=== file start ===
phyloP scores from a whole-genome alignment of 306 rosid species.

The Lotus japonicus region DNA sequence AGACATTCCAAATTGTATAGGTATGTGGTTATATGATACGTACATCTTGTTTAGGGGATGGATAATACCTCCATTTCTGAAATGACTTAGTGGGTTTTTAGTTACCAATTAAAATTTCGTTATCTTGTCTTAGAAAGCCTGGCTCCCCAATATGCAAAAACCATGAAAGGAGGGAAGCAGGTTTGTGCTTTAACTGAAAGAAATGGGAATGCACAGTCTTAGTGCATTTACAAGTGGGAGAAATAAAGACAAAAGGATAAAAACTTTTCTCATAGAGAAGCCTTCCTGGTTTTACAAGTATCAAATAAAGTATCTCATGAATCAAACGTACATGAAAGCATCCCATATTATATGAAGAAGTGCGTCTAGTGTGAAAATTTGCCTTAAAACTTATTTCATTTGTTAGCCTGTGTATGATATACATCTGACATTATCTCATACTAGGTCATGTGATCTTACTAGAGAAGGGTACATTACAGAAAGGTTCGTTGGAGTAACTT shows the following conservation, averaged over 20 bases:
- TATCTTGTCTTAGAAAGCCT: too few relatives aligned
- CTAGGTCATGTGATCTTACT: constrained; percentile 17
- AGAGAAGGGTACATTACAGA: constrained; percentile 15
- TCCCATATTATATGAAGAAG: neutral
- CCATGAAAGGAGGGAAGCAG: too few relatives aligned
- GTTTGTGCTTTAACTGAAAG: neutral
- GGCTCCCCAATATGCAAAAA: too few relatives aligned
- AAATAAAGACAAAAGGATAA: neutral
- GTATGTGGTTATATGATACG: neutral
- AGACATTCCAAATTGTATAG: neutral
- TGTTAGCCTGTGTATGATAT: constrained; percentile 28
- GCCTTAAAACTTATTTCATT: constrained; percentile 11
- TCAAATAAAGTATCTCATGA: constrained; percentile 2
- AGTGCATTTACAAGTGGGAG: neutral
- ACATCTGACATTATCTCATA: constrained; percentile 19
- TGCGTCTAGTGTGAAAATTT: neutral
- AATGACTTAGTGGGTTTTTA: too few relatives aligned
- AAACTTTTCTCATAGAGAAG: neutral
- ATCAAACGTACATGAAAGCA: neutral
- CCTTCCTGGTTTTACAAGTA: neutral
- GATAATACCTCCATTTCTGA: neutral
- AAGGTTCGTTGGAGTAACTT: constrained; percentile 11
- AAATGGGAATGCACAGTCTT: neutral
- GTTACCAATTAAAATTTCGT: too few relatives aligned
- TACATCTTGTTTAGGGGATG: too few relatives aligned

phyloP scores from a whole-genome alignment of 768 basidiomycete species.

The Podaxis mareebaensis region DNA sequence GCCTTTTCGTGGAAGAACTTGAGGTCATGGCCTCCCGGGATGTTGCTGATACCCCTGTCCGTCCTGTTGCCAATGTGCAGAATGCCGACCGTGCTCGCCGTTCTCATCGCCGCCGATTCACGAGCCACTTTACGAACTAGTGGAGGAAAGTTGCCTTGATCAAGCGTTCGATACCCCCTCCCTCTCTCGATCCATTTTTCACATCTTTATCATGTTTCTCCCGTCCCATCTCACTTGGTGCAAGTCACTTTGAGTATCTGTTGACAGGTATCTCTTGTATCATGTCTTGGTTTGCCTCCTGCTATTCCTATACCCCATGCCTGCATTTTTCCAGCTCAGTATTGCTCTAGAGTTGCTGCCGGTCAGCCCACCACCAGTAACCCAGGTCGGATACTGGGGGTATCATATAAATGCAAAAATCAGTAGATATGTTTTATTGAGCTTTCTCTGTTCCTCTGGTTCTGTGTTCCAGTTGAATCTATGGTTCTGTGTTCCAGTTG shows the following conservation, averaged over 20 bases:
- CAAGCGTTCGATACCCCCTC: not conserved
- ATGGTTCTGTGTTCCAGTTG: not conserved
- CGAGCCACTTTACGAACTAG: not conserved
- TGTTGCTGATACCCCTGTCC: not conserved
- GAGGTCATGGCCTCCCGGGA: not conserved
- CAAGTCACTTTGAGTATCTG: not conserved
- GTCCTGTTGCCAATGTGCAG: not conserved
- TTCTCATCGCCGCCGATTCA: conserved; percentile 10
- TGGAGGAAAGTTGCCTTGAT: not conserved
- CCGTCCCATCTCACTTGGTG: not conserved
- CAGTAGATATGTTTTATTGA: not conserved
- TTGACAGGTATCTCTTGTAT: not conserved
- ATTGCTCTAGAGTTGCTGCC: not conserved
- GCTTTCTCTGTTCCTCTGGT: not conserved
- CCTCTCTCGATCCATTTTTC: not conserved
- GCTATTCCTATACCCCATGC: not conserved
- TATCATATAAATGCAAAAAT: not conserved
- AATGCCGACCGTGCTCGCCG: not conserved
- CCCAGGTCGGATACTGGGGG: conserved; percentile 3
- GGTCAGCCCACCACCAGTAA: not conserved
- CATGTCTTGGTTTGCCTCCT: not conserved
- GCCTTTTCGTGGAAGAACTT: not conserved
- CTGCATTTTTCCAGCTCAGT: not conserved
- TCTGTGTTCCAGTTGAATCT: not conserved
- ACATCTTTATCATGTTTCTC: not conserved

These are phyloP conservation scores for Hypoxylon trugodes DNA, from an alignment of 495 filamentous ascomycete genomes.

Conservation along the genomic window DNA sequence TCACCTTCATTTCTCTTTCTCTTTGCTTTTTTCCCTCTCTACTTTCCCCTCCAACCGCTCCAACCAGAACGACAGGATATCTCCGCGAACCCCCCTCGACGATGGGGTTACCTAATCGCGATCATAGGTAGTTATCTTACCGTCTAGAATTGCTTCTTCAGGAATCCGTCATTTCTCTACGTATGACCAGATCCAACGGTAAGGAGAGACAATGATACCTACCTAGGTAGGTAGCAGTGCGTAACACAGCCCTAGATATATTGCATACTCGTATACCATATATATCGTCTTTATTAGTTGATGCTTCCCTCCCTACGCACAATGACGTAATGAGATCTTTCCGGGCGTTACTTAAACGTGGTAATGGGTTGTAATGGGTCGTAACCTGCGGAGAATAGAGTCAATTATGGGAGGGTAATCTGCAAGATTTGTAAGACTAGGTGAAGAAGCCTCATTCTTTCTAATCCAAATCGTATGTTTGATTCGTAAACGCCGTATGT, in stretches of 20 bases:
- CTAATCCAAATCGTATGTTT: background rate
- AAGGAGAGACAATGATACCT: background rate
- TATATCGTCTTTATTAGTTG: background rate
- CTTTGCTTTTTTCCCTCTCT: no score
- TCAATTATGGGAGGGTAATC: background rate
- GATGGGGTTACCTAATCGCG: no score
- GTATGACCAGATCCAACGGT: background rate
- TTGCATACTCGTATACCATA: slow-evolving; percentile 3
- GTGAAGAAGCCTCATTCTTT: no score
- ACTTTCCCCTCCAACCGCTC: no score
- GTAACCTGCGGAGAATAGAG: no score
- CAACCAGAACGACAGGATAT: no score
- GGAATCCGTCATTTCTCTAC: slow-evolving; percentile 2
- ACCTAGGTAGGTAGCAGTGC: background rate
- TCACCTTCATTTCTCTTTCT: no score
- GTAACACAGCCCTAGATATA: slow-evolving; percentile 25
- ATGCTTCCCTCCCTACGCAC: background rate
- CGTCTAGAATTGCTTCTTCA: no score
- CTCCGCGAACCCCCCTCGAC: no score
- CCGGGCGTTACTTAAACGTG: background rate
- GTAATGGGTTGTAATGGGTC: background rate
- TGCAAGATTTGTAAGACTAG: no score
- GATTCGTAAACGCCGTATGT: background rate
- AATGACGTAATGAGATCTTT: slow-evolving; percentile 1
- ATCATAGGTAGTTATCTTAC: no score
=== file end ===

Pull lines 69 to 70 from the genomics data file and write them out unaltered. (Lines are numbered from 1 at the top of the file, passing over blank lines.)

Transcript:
- GGAATCCGTCATTTCTCTAC: slow-evolving; percentile 2
- ACCTAGGTAGGTAGCAGTGC: background rate